Hacking risks can be minimized: Since every DEX trader’s money are kept in their own wallets, they are supposedly less vulnerable to hacks. (Relatedly, DEXs also lessen “counterparty risk,” which is the possibility that one of the parties involved, maybe even the central authority in a non-DeFi transaction, would go out of business.)
Anonymity: The majority of widely used DEXs don’t ask for any personal information.
Peer-to-peer financing, quick transactions, and anonymity provided by DEXs have increased their popularity in emerging nations, where a strong banking infrastructure may not be accessible. A DEX allows trading by anybody with a smartphone and an internet connection.
What are some potential downsides?
challenging user interfaces Decentralized exchanges are difficult to navigate and require some specialist expertise; plan on doing a lot of study and don’t count on the DEX to provide much assistance. Typically, you’ll need to search elsewhere for a walkthrough or explanation. Due to the possibility of making a mistake that cannot be corrected, such as transferring funds to the incorrect wallet, caution is advised. The coupling of two cryptocurrencies in a liquidity pool, one more volatile than the other, might lead to “impermanent loss,” another frequent problem. (The key lesson here? Make your own inquiries.)
Smart contract weakness Any DeFi system is only as safe as the smart contracts that drive it, and code might still contain exploitable defects that lead to the loss of your tokens (despite thorough testing). Additionally, not all uncommon occurrences, human errors, and hacks can be foreseen by developers, even though a smart contract may function as intended under regular conditions.
higher-risk coins There are more frauds and schemes to be on the lookout for because of the unvetted, wide variety of tokens that are available on the majority of DEXs. When a token’s issuer issues a large number of new tokens, the liquidity pool is overwhelmed and the value of the currency plummets, “rug pulling” a hot token. Read white papers, check out developer Twitter feeds or Discord channels, and search for audits of any specific project you’re interested in before investing in a new coin or experimenting with a new protocol (some bigger auditors include Certik, Consensys, Chain Security, and Trail of Bits).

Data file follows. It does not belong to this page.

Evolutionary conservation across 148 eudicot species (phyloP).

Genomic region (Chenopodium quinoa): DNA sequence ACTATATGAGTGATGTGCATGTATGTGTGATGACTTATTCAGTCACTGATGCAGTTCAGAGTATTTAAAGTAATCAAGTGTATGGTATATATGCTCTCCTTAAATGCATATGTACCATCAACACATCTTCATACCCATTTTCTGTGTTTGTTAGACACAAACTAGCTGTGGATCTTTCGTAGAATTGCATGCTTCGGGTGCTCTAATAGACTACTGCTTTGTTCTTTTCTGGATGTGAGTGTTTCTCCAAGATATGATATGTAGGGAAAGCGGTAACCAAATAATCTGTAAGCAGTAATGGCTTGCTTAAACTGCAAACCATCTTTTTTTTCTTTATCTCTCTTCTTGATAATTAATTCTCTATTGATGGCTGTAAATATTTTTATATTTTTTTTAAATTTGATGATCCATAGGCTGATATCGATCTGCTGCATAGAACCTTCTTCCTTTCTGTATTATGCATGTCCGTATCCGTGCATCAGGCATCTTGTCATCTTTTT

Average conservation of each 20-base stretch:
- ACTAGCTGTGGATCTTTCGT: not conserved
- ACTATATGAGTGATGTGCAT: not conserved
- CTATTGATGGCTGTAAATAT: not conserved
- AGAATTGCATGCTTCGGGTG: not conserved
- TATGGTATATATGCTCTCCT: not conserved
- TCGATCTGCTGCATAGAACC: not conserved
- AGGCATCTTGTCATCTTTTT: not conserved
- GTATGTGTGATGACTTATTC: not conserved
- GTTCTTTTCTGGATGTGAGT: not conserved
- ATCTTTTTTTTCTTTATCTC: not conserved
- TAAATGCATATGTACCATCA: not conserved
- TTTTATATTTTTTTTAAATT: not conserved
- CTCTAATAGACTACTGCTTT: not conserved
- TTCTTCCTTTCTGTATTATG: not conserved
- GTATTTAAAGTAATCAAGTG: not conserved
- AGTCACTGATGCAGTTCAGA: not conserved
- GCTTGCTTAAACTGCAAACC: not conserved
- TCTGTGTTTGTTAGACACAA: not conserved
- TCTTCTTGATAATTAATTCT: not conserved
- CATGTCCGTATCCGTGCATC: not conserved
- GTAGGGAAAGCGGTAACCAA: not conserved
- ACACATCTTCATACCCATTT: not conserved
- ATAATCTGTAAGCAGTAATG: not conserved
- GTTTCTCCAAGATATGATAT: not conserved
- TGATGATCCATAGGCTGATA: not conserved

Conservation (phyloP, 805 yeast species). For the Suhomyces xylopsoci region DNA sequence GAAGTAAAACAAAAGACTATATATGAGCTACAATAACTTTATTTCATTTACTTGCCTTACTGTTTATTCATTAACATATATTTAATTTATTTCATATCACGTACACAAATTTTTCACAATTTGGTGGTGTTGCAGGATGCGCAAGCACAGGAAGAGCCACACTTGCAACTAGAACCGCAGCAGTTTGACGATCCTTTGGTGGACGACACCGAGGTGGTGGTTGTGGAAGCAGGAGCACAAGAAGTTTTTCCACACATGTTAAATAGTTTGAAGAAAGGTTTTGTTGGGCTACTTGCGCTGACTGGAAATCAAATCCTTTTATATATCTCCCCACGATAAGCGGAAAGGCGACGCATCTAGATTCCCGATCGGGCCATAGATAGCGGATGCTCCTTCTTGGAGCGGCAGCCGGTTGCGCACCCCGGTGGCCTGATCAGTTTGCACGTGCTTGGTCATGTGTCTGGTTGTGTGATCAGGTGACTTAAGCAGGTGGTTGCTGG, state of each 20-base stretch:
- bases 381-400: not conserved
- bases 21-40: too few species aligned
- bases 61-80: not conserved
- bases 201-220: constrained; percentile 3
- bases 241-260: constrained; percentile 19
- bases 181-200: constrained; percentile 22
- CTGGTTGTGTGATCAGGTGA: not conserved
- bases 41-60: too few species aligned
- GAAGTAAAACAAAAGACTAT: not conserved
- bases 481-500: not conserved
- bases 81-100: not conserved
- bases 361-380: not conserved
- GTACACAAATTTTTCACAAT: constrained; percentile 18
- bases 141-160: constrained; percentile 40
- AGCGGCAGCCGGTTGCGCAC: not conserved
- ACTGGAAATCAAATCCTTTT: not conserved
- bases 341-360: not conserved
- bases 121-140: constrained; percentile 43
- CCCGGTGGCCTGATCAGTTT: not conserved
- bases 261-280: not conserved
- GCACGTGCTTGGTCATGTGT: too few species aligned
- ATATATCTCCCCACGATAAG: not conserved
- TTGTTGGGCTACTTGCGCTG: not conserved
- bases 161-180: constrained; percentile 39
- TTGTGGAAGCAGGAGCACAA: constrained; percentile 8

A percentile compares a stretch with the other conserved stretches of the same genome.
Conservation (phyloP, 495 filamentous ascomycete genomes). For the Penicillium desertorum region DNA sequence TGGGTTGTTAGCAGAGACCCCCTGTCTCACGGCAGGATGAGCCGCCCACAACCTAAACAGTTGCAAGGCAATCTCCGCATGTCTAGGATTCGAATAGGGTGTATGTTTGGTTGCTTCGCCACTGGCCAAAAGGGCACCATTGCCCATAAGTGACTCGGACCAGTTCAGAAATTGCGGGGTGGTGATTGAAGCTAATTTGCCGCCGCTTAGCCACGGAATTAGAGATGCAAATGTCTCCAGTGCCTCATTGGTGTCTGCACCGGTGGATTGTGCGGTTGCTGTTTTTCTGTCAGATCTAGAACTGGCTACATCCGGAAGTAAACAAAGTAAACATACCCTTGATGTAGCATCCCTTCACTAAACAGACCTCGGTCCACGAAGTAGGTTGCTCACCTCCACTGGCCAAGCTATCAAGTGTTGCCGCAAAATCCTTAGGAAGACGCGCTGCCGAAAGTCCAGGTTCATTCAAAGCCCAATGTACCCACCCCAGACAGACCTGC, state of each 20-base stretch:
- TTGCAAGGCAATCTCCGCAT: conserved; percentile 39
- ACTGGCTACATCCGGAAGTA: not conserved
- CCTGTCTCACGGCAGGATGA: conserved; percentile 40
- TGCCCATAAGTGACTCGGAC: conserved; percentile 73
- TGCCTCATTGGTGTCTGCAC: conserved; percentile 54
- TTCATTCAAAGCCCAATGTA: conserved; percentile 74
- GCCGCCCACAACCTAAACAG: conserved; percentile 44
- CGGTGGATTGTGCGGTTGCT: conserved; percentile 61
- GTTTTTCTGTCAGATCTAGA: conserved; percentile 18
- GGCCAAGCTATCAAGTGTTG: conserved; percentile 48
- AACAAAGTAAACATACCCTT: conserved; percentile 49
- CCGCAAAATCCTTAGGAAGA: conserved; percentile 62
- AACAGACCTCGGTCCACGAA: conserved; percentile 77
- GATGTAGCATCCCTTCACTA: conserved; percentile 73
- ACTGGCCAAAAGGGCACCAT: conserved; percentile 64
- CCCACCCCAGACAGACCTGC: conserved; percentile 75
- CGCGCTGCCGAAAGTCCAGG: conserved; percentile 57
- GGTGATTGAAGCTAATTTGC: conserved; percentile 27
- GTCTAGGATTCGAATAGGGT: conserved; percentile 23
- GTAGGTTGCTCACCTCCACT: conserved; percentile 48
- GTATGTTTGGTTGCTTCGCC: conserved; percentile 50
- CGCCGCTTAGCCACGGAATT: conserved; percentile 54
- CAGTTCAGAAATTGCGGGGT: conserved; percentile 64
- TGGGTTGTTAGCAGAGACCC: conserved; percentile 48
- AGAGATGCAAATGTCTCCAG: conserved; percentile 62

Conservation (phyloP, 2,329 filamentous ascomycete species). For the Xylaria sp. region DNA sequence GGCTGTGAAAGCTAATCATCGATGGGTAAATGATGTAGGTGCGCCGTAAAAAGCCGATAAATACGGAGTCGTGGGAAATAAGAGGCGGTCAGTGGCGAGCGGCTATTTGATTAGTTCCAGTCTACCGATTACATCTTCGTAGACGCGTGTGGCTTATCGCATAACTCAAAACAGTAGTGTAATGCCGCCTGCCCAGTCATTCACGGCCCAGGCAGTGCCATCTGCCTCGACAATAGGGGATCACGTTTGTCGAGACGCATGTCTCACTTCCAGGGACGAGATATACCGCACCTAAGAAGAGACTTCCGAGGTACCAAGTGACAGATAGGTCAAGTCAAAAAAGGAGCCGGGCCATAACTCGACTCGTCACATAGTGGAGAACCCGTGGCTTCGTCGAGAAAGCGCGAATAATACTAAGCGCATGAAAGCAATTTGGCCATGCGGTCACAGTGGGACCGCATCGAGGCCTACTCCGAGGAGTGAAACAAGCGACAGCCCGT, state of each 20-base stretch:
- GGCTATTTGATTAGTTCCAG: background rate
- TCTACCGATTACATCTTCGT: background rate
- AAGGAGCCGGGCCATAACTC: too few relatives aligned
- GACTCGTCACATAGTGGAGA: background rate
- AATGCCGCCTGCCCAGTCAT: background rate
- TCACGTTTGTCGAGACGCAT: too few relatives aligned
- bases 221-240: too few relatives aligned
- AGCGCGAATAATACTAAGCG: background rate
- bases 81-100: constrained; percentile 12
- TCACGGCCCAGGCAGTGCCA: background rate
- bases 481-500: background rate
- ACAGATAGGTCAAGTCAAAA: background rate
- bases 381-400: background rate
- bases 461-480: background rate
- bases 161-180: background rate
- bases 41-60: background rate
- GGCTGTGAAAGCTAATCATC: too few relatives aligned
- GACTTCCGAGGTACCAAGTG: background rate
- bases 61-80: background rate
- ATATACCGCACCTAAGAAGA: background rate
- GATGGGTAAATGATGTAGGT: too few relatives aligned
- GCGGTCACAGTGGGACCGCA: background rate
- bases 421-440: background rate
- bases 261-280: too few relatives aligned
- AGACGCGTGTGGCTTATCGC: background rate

How do you interact with a DEX?
- Using a cryptocurrency wallet like Coinbase Wallet on your web browser or on your smartphone, you may connect to a DEX like Uniswap. We advise utilizing the Coinbase dapp wallet, which is accessible straight from your Coinbase app, if you are just starting started.
- To begin trading on the majority of DEXs, you’ll also need a supply of Ethereum, which you may obtain via an exchange like Coinbase. You need ETH to pay gas costs, which are necessary for every transaction that takes place on the Ethereum network. These are not included in the DEX’s own fees.
How do DEX fees work?
Fees change. A 0.3% cost, divided across liquidity providers, is charged by Uniswap, and a protocol fee may be introduced in the future. However, it’s crucial to remember that the gas costs associated with using the Ethereum network may sometimes exceed the fees the DEX levies. Lower costs and quicker transactions are goals of the upcoming ETH2 upgrade as well as a variety of “layer 2” alternatives like Optimism and Polygon.